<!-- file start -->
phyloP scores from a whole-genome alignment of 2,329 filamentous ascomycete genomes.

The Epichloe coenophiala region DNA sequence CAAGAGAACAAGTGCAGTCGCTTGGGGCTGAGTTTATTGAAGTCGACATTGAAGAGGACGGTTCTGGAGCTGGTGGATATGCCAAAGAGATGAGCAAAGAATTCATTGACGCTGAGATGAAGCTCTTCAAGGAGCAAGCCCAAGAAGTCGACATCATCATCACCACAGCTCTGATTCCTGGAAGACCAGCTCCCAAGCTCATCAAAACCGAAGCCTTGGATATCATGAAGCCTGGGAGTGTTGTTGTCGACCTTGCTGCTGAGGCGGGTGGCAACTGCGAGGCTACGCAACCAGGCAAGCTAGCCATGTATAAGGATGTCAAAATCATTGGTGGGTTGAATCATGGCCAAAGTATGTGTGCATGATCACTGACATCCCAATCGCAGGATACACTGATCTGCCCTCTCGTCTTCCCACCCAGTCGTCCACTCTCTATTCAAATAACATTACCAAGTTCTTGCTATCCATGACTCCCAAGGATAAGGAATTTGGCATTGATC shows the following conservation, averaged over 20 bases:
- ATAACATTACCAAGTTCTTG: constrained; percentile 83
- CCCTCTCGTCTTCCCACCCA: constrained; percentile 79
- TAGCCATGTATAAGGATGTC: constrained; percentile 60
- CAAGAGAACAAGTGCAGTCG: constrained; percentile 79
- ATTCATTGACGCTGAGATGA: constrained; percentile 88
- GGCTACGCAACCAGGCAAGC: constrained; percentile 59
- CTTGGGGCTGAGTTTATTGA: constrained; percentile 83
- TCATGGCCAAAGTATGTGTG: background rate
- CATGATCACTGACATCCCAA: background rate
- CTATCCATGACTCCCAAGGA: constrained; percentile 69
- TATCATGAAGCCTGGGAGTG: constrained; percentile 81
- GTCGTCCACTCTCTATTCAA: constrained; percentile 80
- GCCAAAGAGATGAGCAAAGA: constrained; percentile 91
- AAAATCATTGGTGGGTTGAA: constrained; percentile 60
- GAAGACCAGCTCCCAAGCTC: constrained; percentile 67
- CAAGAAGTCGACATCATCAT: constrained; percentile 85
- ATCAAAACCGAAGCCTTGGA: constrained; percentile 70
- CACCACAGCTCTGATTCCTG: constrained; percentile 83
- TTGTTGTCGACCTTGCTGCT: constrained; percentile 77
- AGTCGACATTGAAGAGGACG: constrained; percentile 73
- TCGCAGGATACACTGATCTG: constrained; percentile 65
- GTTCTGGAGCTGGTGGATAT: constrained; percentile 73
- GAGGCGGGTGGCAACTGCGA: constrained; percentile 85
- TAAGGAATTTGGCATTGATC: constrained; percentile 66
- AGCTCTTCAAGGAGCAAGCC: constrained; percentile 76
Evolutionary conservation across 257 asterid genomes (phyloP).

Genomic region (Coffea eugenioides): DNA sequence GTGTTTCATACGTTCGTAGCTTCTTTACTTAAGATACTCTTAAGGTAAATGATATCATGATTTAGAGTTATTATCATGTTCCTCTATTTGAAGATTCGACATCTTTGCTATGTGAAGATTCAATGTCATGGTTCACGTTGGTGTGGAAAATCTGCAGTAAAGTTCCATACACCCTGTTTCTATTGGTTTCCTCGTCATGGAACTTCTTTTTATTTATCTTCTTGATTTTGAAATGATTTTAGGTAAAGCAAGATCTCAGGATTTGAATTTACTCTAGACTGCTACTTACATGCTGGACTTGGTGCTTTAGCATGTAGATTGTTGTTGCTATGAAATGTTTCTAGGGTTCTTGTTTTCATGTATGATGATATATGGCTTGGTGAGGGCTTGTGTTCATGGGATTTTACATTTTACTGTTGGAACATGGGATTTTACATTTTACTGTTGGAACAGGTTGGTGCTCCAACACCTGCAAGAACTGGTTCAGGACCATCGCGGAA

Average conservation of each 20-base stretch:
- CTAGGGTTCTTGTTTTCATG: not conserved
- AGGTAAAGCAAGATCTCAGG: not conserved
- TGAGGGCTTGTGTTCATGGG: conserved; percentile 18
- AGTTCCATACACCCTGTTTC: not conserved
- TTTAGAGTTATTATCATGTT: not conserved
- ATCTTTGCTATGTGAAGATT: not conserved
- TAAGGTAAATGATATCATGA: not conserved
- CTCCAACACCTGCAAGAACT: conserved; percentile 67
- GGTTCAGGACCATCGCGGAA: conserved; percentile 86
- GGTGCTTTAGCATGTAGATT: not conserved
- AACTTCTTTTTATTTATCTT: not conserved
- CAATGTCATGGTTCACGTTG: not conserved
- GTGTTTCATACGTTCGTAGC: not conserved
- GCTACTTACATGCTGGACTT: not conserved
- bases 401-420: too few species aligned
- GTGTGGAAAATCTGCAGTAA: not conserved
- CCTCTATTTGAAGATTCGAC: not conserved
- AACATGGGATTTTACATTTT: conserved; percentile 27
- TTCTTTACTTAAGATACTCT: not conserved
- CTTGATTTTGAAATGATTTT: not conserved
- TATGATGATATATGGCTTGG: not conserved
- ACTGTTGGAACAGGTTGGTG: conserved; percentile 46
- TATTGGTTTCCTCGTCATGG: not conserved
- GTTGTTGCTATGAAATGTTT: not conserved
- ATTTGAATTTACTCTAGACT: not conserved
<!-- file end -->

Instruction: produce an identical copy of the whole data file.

phyloP scores from a whole-genome alignment of 2,329 filamentous ascomycete genomes.

The Epichloe coenophiala region DNA sequence CAAGAGAACAAGTGCAGTCGCTTGGGGCTGAGTTTATTGAAGTCGACATTGAAGAGGACGGTTCTGGAGCTGGTGGATATGCCAAAGAGATGAGCAAAGAATTCATTGACGCTGAGATGAAGCTCTTCAAGGAGCAAGCCCAAGAAGTCGACATCATCATCACCACAGCTCTGATTCCTGGAAGACCAGCTCCCAAGCTCATCAAAACCGAAGCCTTGGATATCATGAAGCCTGGGAGTGTTGTTGTCGACCTTGCTGCTGAGGCGGGTGGCAACTGCGAGGCTACGCAACCAGGCAAGCTAGCCATGTATAAGGATGTCAAAATCATTGGTGGGTTGAATCATGGCCAAAGTATGTGTGCATGATCACTGACATCCCAATCGCAGGATACACTGATCTGCCCTCTCGTCTTCCCACCCAGTCGTCCACTCTCTATTCAAATAACATTACCAAGTTCTTGCTATCCATGACTCCCAAGGATAAGGAATTTGGCATTGATC shows the following conservation, averaged over 20 bases:
- ATAACATTACCAAGTTCTTG: constrained; percentile 83
- CCCTCTCGTCTTCCCACCCA: constrained; percentile 79
- TAGCCATGTATAAGGATGTC: constrained; percentile 60
- CAAGAGAACAAGTGCAGTCG: constrained; percentile 79
- ATTCATTGACGCTGAGATGA: constrained; percentile 88
- GGCTACGCAACCAGGCAAGC: constrained; percentile 59
- CTTGGGGCTGAGTTTATTGA: constrained; percentile 83
- TCATGGCCAAAGTATGTGTG: background rate
- CATGATCACTGACATCCCAA: background rate
- CTATCCATGACTCCCAAGGA: constrained; percentile 69
- TATCATGAAGCCTGGGAGTG: constrained; percentile 81
- GTCGTCCACTCTCTATTCAA: constrained; percentile 80
- GCCAAAGAGATGAGCAAAGA: constrained; percentile 91
- AAAATCATTGGTGGGTTGAA: constrained; percentile 60
- GAAGACCAGCTCCCAAGCTC: constrained; percentile 67
- CAAGAAGTCGACATCATCAT: constrained; percentile 85
- ATCAAAACCGAAGCCTTGGA: constrained; percentile 70
- CACCACAGCTCTGATTCCTG: constrained; percentile 83
- TTGTTGTCGACCTTGCTGCT: constrained; percentile 77
- AGTCGACATTGAAGAGGACG: constrained; percentile 73
- TCGCAGGATACACTGATCTG: constrained; percentile 65
- GTTCTGGAGCTGGTGGATAT: constrained; percentile 73
- GAGGCGGGTGGCAACTGCGA: constrained; percentile 85
- TAAGGAATTTGGCATTGATC: constrained; percentile 66
- AGCTCTTCAAGGAGCAAGCC: constrained; percentile 76
Evolutionary conservation across 257 asterid genomes (phyloP).

Genomic region (Coffea eugenioides): DNA sequence GTGTTTCATACGTTCGTAGCTTCTTTACTTAAGATACTCTTAAGGTAAATGATATCATGATTTAGAGTTATTATCATGTTCCTCTATTTGAAGATTCGACATCTTTGCTATGTGAAGATTCAATGTCATGGTTCACGTTGGTGTGGAAAATCTGCAGTAAAGTTCCATACACCCTGTTTCTATTGGTTTCCTCGTCATGGAACTTCTTTTTATTTATCTTCTTGATTTTGAAATGATTTTAGGTAAAGCAAGATCTCAGGATTTGAATTTACTCTAGACTGCTACTTACATGCTGGACTTGGTGCTTTAGCATGTAGATTGTTGTTGCTATGAAATGTTTCTAGGGTTCTTGTTTTCATGTATGATGATATATGGCTTGGTGAGGGCTTGTGTTCATGGGATTTTACATTTTACTGTTGGAACATGGGATTTTACATTTTACTGTTGGAACAGGTTGGTGCTCCAACACCTGCAAGAACTGGTTCAGGACCATCGCGGAA

Average conservation of each 20-base stretch:
- CTAGGGTTCTTGTTTTCATG: not conserved
- AGGTAAAGCAAGATCTCAGG: not conserved
- TGAGGGCTTGTGTTCATGGG: conserved; percentile 18
- AGTTCCATACACCCTGTTTC: not conserved
- TTTAGAGTTATTATCATGTT: not conserved
- ATCTTTGCTATGTGAAGATT: not conserved
- TAAGGTAAATGATATCATGA: not conserved
- CTCCAACACCTGCAAGAACT: conserved; percentile 67
- GGTTCAGGACCATCGCGGAA: conserved; percentile 86
- GGTGCTTTAGCATGTAGATT: not conserved
- AACTTCTTTTTATTTATCTT: not conserved
- CAATGTCATGGTTCACGTTG: not conserved
- GTGTTTCATACGTTCGTAGC: not conserved
- GCTACTTACATGCTGGACTT: not conserved
- bases 401-420: too few species aligned
- GTGTGGAAAATCTGCAGTAA: not conserved
- CCTCTATTTGAAGATTCGAC: not conserved
- AACATGGGATTTTACATTTT: conserved; percentile 27
- TTCTTTACTTAAGATACTCT: not conserved
- CTTGATTTTGAAATGATTTT: not conserved
- TATGATGATATATGGCTTGG: not conserved
- ACTGTTGGAACAGGTTGGTG: conserved; percentile 46
- TATTGGTTTCCTCGTCATGG: not conserved
- GTTGTTGCTATGAAATGTTT: not conserved
- ATTTGAATTTACTCTAGACT: not conserved